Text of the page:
Message: Posted by: Hypnotic Winter (Jun 7, 2007 03:17PM)
It is indeed a fantastic book, it has a special place in my library, and as you most likely found out, it holds a few surprises.

Message: Posted by: Peter McMillan (May 17, 2018 02:34PM)
I purchased a green cover copy. I then found photos of a blue cover edition. Is there a difference in the editions? Having bought this book, would it be advisable to also have the original 1981 Jarrett, or would that be redundant on the information side.

Message: Posted by: thomasR (May 22, 2018 11:45AM)
After reading "the complete Jarrett" I think you'll have a good idea if you want the former edition or not. It's definitely redundant, since there won't be any new tricks or explanations. But you may like the idea of seeing Jarretts book laid out in a different way, polished up, etc. I only have the Complete Jarrett, and while I don't feel a need to have the former edition, I think it would be fun to page through it at least and see how it's laid out and see if a few explanations are clearer.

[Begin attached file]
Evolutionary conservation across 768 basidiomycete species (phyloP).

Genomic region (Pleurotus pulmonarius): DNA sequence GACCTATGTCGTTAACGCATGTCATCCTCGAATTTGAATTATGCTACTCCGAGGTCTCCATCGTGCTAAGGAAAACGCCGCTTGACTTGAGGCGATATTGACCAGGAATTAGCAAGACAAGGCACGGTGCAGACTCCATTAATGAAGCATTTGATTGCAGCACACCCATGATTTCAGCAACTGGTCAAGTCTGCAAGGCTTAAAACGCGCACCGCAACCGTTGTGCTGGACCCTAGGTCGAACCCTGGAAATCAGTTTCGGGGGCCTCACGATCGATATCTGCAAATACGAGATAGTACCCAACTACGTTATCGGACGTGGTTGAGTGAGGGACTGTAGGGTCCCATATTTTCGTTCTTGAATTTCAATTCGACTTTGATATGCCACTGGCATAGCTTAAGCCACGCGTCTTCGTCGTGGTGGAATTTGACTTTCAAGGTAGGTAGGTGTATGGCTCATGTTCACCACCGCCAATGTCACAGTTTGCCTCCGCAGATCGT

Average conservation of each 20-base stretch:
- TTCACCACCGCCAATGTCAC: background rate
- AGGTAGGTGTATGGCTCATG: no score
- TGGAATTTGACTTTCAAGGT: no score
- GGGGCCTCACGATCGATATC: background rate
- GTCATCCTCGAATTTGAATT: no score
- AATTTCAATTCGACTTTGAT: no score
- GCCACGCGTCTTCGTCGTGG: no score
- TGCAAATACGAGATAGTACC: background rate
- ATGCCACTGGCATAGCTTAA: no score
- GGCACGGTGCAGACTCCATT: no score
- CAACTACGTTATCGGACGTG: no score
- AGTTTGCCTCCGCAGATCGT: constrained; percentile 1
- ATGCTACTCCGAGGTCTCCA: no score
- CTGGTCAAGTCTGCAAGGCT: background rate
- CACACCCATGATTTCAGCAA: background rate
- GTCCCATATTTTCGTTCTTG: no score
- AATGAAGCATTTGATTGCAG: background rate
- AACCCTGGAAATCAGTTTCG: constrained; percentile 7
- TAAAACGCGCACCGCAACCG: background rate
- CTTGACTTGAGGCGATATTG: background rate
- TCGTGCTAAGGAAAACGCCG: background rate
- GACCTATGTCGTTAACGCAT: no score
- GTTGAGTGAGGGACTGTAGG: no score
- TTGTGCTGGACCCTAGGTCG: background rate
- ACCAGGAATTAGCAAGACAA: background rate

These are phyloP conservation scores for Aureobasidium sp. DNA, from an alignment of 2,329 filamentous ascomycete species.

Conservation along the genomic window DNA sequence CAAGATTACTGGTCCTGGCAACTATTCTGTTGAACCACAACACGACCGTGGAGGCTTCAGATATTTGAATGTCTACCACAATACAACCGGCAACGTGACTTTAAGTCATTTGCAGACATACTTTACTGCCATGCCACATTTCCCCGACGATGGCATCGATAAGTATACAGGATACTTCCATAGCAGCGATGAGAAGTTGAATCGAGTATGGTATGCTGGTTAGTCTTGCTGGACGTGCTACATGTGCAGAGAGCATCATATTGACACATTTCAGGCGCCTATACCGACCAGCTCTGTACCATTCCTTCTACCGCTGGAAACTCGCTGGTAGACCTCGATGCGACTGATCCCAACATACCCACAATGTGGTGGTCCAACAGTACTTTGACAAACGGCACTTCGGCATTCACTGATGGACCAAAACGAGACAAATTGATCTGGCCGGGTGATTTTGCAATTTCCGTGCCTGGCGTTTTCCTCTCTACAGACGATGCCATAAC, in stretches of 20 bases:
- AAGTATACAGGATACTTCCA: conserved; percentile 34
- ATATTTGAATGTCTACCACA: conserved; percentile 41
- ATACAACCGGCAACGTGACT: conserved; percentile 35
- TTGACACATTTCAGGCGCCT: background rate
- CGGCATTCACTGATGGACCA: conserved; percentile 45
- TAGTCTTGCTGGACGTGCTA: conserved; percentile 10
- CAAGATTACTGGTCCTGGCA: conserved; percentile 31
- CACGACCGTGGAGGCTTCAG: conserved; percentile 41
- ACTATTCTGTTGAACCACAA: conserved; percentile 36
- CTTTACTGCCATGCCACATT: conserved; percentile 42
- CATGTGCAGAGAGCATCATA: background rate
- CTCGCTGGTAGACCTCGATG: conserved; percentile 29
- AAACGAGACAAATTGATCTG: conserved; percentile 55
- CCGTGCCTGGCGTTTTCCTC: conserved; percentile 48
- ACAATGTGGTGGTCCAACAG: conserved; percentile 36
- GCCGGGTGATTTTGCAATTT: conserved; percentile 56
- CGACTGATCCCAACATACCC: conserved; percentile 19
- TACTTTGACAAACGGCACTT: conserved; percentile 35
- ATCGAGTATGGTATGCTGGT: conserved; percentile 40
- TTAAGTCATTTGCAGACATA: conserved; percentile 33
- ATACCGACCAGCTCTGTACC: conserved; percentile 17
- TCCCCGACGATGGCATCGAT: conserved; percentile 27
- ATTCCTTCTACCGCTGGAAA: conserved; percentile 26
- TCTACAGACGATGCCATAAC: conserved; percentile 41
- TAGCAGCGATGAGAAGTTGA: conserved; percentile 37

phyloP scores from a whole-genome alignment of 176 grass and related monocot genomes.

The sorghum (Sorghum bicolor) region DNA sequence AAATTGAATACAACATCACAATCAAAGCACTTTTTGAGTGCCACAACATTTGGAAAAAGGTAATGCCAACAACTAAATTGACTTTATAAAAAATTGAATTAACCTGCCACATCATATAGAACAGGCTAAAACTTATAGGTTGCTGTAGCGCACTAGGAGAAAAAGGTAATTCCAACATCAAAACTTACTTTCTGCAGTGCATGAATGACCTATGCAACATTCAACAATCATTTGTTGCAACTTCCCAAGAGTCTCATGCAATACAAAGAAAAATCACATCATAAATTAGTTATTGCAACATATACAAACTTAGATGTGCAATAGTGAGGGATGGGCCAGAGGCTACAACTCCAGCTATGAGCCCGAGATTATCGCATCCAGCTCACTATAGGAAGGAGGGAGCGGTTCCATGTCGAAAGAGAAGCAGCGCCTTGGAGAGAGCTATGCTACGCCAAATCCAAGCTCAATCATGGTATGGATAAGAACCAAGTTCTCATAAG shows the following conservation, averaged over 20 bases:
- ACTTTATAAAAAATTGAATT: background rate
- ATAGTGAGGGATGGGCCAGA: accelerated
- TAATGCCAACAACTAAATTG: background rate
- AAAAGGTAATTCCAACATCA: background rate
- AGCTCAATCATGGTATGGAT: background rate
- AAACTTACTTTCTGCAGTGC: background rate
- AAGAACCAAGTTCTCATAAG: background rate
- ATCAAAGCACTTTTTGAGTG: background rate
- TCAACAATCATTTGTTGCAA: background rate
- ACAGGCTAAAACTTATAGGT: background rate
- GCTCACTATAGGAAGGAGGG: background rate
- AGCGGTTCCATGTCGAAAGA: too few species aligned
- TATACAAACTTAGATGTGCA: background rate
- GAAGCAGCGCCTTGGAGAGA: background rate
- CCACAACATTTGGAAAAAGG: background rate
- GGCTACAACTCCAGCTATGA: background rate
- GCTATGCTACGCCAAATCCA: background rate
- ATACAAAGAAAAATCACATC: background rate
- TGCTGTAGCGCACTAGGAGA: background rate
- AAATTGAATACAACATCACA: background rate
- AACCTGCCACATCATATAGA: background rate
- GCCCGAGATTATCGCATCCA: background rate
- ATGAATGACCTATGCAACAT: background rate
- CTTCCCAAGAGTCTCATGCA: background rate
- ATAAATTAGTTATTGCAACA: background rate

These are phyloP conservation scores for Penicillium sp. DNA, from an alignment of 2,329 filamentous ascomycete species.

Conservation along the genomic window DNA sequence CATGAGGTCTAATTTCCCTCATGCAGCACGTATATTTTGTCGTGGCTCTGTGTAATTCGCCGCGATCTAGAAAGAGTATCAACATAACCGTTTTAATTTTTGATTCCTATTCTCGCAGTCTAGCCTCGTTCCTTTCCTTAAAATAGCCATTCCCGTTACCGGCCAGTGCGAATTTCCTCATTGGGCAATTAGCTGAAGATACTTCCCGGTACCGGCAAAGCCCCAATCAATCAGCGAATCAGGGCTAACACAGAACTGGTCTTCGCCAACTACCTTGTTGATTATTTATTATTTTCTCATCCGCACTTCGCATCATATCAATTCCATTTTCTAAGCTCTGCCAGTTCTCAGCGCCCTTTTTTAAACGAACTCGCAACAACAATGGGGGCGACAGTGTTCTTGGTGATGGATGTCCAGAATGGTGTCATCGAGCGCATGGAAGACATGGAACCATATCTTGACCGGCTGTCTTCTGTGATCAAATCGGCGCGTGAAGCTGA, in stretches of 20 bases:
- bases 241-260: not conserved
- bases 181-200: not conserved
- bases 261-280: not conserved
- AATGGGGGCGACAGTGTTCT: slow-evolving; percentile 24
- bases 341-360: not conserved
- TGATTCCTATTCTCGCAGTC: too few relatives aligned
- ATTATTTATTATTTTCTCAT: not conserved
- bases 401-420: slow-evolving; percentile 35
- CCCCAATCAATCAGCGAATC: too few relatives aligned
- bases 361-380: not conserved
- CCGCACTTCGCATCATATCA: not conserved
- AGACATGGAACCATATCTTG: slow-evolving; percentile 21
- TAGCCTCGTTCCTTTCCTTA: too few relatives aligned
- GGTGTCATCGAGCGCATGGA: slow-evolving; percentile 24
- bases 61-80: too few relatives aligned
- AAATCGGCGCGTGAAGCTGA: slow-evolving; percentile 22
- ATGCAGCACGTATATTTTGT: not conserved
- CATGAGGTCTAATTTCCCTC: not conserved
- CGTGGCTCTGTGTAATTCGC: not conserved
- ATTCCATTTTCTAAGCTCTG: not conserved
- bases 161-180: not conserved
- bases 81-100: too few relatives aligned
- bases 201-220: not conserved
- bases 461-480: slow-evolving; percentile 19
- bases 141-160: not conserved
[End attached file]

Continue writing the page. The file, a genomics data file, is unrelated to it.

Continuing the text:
Really great book, I ordered mine a couple of years ago when I bought Conjuring Anthology and only recenty got around to reading it. Truly fascinating and its really fun to recognize ideas that I've seen used by penn & teller, Copperfield, etc.
Message: Posted by: Peter McMillan (May 22, 2018 11:49AM)
Thank you for the help Thomas.

Any ideas about the Complete Jarrett in blue and green cover?

Message: Posted by: thomasR (May 22, 2018 04:07PM)
Mine is dark blue with a light blue spine. It says first edition, 2001 inside.